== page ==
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EDITORIAL: Nevada statutes hinder craft brewing industry

These are heady days for the craft beer makers. After a boom and bust cycle two decades ago, the industry has seen steady growth now for more than a decade. In 2015, small and independent brewers accounted for 12 percent of all U.S. beer sales.

But several states still feature antiquated laws on the books that hinder industry expansion. Nevada, for instance, imposes restrictions on brewers who produce more than 15,000 barrels a year. Such statutes — which discourage entrepreneurship while making it more difficult for homegrown outfits to prosper and compete — amount to naked protection for the powerful liquor wholesalers.

That would all change, however, under Senate Bill 130. The proposal frees small breweries to produce up to 45,000 barrels a year without consequence.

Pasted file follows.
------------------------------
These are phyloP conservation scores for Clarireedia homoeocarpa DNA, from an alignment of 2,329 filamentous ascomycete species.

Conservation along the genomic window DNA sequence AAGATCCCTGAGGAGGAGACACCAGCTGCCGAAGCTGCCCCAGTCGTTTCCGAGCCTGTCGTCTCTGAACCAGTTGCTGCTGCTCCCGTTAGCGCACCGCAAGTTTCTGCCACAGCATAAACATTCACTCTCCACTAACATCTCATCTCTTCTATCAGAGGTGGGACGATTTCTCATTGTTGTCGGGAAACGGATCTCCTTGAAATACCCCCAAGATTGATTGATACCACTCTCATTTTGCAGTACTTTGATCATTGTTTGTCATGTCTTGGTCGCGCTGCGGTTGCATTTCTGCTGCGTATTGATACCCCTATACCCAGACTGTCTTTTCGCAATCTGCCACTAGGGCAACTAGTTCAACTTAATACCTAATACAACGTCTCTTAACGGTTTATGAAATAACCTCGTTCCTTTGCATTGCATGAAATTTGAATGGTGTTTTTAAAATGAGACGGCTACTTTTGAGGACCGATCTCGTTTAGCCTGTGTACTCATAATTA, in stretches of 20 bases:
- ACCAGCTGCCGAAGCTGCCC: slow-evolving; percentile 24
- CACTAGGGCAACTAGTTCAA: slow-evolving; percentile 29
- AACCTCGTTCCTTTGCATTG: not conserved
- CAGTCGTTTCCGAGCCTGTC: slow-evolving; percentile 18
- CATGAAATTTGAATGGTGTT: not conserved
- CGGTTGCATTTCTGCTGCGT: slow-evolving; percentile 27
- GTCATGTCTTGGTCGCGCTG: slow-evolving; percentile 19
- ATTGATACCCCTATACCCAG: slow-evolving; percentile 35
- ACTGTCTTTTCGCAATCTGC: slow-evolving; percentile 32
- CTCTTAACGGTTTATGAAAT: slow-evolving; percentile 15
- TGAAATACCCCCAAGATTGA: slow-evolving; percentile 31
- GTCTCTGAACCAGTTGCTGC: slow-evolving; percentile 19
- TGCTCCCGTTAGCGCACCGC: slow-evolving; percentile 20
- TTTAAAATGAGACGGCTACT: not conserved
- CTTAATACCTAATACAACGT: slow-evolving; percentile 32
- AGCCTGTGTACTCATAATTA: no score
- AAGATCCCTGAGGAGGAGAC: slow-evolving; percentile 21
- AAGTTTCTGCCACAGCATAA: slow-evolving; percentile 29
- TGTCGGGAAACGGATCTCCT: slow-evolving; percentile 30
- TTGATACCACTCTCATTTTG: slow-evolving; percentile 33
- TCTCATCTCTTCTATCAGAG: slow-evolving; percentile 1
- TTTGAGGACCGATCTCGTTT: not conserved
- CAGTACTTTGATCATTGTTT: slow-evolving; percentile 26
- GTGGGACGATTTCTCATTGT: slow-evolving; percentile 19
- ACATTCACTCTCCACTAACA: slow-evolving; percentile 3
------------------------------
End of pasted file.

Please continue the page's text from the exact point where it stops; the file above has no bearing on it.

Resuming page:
“I tend to believe we should do what we can to foster these small businesses within this state,” said the bill’s sponsor, state Sen. James Settelmeyer, a Minden Republican. “This is a growing industry, to say the least.”

Wyndee Forrest, co-owner of CraftHaus Brewery in Henderson, told lawmakers that without a change in the law, he’ll be forced to leave Nevada to accommodate his rapid growth. “A production cap is counterintuitive to our state becoming competitive in the craft beer marketplace,” he said.

No kidding. But standing in the way of progress are the wholesalers, who over decades have become expert at manipulating the rules to shield their profits — otherwise known as rent-seeking. “Beer sales are down,” a lobbyist for the wholesalers told lawmakers. “I understand the issue of growth. But it has to be managed.”

Fair enough. But how about we allow the market to pick the winners and losers rather than impose arbitrary production restrictions intended to benefit entrenched interests.

Removing the cap entirely would be the best route. But SB 130 is an improvement to the status quo. It deserves quick passage and the governor’s signature.

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